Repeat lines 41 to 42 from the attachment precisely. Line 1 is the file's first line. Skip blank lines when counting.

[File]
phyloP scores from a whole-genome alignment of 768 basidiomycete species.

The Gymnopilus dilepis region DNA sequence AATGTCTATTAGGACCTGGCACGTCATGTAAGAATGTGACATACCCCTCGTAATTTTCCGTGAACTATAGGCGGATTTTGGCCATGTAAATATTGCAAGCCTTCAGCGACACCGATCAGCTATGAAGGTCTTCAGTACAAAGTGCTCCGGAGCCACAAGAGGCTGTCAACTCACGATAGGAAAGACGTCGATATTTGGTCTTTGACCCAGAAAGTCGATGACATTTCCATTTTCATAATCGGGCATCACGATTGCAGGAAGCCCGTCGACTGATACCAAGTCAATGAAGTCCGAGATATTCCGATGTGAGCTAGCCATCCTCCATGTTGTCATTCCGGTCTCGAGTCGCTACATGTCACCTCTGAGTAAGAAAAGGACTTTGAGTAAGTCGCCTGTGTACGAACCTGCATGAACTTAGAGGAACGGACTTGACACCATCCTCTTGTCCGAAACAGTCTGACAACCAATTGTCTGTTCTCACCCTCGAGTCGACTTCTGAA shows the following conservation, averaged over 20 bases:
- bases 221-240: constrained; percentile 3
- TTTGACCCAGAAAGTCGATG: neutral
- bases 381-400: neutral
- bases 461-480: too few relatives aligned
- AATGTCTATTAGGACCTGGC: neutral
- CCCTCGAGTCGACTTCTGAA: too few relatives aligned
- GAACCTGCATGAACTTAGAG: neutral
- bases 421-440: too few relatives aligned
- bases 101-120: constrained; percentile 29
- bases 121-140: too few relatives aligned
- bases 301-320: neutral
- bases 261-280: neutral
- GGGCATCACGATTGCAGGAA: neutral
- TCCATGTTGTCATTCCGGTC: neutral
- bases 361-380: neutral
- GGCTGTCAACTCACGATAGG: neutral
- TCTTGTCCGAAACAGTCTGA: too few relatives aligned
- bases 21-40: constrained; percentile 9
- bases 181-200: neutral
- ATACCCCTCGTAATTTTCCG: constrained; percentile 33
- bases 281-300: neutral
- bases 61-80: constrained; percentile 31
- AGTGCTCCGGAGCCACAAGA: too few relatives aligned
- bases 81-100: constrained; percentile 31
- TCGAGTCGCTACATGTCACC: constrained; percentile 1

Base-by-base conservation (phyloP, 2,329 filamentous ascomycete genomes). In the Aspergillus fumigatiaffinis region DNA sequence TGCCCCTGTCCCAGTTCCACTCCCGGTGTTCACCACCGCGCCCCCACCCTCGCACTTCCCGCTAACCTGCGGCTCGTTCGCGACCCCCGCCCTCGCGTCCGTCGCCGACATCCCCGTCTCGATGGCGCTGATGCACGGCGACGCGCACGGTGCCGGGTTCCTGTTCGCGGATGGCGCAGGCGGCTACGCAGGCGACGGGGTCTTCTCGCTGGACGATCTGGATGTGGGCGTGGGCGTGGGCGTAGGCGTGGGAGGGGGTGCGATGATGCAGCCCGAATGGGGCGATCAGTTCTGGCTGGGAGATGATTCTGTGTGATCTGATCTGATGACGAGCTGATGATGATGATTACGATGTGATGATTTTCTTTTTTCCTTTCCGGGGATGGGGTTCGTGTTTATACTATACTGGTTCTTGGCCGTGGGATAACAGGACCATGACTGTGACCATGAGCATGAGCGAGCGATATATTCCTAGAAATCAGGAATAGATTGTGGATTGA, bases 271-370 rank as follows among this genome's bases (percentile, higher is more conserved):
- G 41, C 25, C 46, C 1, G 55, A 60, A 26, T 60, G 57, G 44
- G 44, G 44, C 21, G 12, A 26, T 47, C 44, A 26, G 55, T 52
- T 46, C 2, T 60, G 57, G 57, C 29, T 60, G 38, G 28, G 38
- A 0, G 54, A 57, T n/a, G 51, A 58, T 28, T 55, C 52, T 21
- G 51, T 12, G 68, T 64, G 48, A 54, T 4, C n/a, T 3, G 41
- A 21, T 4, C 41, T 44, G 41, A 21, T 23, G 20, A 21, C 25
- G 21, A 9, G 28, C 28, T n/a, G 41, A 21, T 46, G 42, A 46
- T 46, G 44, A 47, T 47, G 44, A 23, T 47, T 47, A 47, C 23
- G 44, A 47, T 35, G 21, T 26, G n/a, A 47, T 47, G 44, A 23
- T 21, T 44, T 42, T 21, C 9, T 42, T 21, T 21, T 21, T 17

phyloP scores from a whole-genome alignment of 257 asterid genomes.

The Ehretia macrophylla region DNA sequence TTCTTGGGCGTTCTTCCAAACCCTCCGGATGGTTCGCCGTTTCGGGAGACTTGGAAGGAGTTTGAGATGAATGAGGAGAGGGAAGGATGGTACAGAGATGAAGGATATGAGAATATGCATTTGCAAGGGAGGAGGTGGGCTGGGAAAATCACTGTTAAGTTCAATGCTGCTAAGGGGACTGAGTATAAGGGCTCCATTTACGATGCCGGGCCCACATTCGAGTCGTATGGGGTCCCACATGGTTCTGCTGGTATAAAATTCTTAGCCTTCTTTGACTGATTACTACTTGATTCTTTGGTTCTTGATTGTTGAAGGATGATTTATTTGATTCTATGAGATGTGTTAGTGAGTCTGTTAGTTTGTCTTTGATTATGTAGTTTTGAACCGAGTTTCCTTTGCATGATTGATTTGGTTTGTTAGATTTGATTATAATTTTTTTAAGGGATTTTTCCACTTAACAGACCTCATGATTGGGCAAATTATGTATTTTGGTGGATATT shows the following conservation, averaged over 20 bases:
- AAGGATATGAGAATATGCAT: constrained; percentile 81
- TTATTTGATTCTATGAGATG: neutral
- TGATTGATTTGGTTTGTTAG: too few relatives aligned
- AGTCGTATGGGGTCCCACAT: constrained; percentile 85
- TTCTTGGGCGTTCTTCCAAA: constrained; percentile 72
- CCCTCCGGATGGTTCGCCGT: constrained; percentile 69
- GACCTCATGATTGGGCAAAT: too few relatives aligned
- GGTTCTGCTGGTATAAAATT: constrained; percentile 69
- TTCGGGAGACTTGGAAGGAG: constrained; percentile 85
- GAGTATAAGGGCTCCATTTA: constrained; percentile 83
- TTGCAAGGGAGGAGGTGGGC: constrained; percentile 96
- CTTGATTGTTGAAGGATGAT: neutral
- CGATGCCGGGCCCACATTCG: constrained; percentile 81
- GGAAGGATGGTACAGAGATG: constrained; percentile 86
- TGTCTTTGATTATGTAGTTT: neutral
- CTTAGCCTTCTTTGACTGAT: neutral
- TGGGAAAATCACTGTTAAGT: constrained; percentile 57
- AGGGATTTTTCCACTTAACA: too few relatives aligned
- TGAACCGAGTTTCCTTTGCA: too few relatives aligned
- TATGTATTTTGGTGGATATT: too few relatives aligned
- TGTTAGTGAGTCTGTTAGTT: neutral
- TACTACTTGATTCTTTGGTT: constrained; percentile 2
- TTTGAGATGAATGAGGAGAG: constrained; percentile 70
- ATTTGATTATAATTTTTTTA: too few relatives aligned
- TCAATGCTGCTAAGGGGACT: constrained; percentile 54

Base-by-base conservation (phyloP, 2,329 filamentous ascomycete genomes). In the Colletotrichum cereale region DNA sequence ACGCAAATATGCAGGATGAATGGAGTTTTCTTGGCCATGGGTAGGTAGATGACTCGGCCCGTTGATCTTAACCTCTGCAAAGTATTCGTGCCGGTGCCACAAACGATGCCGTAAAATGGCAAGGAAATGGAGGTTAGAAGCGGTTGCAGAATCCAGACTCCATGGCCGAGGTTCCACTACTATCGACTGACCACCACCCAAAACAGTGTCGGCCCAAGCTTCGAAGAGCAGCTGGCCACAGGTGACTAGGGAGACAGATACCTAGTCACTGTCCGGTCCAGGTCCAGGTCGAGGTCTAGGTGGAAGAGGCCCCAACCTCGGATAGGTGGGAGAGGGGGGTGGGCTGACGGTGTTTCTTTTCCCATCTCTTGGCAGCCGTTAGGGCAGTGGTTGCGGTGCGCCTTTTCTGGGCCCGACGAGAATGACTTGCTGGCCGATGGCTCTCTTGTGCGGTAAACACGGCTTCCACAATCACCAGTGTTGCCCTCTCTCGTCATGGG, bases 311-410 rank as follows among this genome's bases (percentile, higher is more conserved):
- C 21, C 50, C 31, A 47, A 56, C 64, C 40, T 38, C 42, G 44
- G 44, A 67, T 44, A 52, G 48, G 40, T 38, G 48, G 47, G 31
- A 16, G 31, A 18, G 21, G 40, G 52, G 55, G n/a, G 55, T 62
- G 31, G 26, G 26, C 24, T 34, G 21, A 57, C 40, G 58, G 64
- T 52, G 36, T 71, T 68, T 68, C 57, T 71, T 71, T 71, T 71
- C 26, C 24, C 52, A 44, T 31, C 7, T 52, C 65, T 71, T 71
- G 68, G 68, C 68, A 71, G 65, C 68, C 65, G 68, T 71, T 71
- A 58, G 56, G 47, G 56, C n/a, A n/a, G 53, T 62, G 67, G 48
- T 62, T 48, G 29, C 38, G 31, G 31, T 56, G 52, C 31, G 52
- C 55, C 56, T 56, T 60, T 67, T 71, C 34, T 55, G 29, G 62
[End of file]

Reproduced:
- AAGGATATGAGAATATGCAT: constrained; percentile 81
- TTATTTGATTCTATGAGATG: neutral